Gerry Adams’ bid to overturn historic convictions to be heard in January
The Sinn Féin leader is challenging convictions for attempted escapes from Long Kesh
On Christmas Eve 1973, Gerry Adams was one of three prisoners apprehended by wardens while allegedly trying to cut their way through a perimeter fence at Long Kesh. Photograph: Collins
Gerry Adams’ legal bid to overturn historical convictions for attempting to escape from prison more than 40 years ago will be heard next month.
Senior judges in Belfast have set aside a full day for the appeal being mounted by the Sinn Féin leader. Mr Adams is challenging convictions in 1975 for two alleged attempts to escape from detention.
He was among hundreds held without trial under an internment programme introduced by the British Government during the early years of the conflict in Northern Ireland.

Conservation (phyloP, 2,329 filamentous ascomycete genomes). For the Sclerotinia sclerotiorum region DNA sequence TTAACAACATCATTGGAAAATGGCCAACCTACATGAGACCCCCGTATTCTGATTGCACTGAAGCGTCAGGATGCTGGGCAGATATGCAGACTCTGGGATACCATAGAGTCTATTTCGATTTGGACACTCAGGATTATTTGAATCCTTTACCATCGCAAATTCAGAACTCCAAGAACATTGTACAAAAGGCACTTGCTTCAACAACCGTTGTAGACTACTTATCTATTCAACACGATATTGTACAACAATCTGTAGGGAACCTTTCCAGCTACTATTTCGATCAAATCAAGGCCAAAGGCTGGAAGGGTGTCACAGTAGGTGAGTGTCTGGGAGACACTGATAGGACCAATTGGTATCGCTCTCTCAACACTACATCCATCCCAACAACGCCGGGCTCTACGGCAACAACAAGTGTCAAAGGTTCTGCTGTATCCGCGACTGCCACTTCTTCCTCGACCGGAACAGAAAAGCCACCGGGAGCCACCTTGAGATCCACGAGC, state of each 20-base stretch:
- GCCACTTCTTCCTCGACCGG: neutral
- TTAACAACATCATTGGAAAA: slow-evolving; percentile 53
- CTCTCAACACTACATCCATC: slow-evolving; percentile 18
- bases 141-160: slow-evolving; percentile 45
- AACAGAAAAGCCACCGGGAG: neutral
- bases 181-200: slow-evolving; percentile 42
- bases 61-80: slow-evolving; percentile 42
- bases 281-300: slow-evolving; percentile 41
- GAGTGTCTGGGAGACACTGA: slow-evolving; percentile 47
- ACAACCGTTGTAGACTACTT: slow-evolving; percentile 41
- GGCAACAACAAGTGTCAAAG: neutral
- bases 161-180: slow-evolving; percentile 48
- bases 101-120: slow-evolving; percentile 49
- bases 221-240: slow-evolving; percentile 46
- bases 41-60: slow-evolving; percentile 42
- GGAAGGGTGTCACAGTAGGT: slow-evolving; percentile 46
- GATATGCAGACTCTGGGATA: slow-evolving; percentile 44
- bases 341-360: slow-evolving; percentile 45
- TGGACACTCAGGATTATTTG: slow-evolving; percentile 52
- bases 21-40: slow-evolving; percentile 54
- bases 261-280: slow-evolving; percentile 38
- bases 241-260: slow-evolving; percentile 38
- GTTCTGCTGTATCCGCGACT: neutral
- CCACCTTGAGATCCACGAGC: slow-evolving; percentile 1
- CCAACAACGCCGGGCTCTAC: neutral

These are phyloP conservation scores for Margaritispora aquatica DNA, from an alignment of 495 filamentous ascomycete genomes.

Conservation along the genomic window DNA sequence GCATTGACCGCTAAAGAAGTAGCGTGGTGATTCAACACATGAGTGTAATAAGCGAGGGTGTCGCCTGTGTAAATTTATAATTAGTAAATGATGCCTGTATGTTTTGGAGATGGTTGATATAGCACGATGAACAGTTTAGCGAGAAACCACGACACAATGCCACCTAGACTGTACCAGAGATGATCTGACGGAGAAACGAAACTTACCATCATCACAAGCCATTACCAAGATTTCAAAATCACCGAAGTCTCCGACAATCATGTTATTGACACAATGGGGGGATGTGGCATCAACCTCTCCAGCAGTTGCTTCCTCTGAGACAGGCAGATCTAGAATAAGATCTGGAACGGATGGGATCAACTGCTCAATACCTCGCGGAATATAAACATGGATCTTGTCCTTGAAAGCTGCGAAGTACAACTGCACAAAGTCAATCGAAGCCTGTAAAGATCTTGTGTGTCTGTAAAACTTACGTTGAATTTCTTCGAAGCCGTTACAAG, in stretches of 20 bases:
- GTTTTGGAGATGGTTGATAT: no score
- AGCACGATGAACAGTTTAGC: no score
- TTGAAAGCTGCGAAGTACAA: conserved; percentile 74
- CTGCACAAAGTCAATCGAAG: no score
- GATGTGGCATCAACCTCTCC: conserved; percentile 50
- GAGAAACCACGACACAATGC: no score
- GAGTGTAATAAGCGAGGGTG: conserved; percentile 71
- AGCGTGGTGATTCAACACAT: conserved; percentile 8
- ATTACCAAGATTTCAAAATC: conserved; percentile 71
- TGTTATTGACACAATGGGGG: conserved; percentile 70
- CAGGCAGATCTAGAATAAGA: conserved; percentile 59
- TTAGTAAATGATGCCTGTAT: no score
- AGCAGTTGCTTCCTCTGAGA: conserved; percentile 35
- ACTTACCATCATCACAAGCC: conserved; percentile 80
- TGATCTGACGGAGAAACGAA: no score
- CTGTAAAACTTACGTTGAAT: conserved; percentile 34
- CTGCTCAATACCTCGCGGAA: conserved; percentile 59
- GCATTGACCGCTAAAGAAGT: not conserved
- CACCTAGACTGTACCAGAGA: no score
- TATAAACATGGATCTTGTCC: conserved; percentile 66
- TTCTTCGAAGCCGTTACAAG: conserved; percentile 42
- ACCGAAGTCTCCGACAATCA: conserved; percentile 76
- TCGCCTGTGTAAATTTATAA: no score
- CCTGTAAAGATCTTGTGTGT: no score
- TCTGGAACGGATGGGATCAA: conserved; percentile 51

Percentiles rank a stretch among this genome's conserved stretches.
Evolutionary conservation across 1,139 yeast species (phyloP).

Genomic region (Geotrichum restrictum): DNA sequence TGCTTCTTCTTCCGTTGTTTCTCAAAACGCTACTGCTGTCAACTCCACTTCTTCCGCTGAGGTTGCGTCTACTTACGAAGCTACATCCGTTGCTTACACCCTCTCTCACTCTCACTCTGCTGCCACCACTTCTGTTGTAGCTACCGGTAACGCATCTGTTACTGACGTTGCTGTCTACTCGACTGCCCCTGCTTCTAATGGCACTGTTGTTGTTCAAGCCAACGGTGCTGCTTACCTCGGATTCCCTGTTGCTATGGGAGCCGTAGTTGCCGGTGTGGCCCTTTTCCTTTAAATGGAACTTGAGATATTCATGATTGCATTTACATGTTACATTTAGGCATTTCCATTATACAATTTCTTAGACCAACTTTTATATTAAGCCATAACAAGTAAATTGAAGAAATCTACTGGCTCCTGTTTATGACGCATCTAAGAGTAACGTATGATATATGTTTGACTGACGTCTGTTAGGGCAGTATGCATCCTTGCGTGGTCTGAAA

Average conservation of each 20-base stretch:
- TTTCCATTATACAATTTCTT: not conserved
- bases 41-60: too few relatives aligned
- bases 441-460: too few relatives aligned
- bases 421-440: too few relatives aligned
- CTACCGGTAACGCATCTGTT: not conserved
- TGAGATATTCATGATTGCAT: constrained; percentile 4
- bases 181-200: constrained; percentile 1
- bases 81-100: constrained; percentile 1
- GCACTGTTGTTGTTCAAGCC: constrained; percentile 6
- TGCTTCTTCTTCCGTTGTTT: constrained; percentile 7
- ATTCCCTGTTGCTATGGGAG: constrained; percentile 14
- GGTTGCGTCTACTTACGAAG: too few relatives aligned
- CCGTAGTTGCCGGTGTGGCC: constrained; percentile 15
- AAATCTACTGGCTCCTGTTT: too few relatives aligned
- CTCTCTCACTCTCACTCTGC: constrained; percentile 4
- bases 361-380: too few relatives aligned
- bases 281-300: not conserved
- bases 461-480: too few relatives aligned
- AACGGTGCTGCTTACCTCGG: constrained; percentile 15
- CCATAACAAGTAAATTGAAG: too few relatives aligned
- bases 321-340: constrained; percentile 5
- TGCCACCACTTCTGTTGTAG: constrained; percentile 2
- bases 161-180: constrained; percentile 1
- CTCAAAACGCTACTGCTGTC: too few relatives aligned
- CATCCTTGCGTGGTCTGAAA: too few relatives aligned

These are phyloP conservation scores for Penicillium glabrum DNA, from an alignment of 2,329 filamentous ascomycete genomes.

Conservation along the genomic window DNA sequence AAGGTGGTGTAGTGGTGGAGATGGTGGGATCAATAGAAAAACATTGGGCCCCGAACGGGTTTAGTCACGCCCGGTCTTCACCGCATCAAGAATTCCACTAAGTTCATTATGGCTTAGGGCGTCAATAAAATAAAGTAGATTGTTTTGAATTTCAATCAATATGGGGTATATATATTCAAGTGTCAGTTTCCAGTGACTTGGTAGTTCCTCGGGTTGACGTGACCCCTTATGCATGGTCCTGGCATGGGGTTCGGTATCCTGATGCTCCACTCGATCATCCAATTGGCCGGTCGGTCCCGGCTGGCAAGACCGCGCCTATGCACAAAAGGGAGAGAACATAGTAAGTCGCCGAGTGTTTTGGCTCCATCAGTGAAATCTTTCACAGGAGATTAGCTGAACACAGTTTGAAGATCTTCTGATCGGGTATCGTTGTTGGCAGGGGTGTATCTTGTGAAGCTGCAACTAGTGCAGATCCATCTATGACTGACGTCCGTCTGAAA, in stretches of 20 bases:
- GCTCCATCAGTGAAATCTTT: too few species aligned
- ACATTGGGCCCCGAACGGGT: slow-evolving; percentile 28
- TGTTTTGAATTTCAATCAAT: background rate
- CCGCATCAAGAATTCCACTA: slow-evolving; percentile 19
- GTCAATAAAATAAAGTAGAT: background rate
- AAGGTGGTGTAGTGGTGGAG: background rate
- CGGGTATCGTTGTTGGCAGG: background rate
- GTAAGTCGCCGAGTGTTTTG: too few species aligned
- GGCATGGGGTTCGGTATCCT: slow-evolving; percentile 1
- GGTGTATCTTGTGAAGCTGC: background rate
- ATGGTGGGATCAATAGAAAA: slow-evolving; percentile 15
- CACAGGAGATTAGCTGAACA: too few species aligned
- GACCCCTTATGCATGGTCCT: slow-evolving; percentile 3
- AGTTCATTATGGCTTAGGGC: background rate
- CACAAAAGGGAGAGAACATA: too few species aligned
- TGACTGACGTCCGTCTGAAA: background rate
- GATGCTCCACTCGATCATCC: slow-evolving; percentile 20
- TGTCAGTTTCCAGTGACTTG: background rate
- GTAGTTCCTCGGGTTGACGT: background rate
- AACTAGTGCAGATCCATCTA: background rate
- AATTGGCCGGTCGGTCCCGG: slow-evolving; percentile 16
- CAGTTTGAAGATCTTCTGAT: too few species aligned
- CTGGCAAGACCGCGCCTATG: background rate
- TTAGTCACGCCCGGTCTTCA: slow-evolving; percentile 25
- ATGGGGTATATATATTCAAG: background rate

First interned in March 1972, he was released in June that year to take part in secret talks in London. Mr Adams was rearrested in July 1973 at a house in Belfast, and interned again at the Long Kesh camp.
On Christmas Eve 1973, he was one of three prisoners apprehended by wardens while allegedly trying to cut their way through its perimeter fencing. In July 1974, according to Government files, he again attempted to escape by switching with a visitor.
He was later sentenced to 18 months in jail for attempting to escape. The Louth TD’s bid to overturn his convictions centres on the recovery of a document from the National Archives in London.
During a review at the Court of Appeal in Belfast, Lord Chief Justice Sir Declan Morgan confirmed a January date for the hearing. An issue was also raised about the state of some old microfiche documents which feature in the case. The judge said it was difficult to read parts of the material and urged the parties to provide any written assistance.